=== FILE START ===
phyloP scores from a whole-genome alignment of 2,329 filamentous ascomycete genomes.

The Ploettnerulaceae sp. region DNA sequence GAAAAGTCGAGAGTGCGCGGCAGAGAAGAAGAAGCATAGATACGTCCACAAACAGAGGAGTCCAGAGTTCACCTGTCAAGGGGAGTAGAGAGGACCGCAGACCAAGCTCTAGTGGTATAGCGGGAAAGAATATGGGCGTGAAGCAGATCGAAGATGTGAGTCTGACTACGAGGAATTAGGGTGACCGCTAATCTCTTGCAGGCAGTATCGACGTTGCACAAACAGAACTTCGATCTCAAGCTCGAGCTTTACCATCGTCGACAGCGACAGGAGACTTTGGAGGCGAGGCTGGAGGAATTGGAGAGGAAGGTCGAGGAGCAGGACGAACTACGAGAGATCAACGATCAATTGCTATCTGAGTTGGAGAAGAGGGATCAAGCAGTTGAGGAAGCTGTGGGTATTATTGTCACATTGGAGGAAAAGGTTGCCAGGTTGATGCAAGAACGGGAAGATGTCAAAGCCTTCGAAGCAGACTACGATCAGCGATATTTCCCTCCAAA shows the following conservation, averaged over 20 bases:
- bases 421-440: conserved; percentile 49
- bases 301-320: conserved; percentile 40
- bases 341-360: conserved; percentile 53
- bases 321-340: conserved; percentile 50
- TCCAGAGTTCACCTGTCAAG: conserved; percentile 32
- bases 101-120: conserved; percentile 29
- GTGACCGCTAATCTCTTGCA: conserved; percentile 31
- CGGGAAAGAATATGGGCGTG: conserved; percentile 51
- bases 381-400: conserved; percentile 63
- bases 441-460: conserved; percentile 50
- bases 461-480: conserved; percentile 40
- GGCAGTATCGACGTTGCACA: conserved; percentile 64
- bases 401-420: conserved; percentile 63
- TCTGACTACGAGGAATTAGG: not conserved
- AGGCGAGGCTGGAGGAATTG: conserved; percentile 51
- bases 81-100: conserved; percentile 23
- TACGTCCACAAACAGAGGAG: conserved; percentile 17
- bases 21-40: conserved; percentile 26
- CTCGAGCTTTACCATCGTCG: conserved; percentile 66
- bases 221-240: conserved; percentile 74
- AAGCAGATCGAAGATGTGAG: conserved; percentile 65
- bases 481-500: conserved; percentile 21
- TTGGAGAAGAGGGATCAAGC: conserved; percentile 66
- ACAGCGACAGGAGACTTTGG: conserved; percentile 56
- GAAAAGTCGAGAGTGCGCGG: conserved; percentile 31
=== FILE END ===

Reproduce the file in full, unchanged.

phyloP scores from a whole-genome alignment of 2,329 filamentous ascomycete genomes.

The Ploettnerulaceae sp. region DNA sequence GAAAAGTCGAGAGTGCGCGGCAGAGAAGAAGAAGCATAGATACGTCCACAAACAGAGGAGTCCAGAGTTCACCTGTCAAGGGGAGTAGAGAGGACCGCAGACCAAGCTCTAGTGGTATAGCGGGAAAGAATATGGGCGTGAAGCAGATCGAAGATGTGAGTCTGACTACGAGGAATTAGGGTGACCGCTAATCTCTTGCAGGCAGTATCGACGTTGCACAAACAGAACTTCGATCTCAAGCTCGAGCTTTACCATCGTCGACAGCGACAGGAGACTTTGGAGGCGAGGCTGGAGGAATTGGAGAGGAAGGTCGAGGAGCAGGACGAACTACGAGAGATCAACGATCAATTGCTATCTGAGTTGGAGAAGAGGGATCAAGCAGTTGAGGAAGCTGTGGGTATTATTGTCACATTGGAGGAAAAGGTTGCCAGGTTGATGCAAGAACGGGAAGATGTCAAAGCCTTCGAAGCAGACTACGATCAGCGATATTTCCCTCCAAA shows the following conservation, averaged over 20 bases:
- bases 421-440: conserved; percentile 49
- bases 301-320: conserved; percentile 40
- bases 341-360: conserved; percentile 53
- bases 321-340: conserved; percentile 50
- TCCAGAGTTCACCTGTCAAG: conserved; percentile 32
- bases 101-120: conserved; percentile 29
- GTGACCGCTAATCTCTTGCA: conserved; percentile 31
- CGGGAAAGAATATGGGCGTG: conserved; percentile 51
- bases 381-400: conserved; percentile 63
- bases 441-460: conserved; percentile 50
- bases 461-480: conserved; percentile 40
- GGCAGTATCGACGTTGCACA: conserved; percentile 64
- bases 401-420: conserved; percentile 63
- TCTGACTACGAGGAATTAGG: not conserved
- AGGCGAGGCTGGAGGAATTG: conserved; percentile 51
- bases 81-100: conserved; percentile 23
- TACGTCCACAAACAGAGGAG: conserved; percentile 17
- bases 21-40: conserved; percentile 26
- CTCGAGCTTTACCATCGTCG: conserved; percentile 66
- bases 221-240: conserved; percentile 74
- AAGCAGATCGAAGATGTGAG: conserved; percentile 65
- bases 481-500: conserved; percentile 21
- TTGGAGAAGAGGGATCAAGC: conserved; percentile 66
- ACAGCGACAGGAGACTTTGG: conserved; percentile 56
- GAAAAGTCGAGAGTGCGCGG: conserved; percentile 31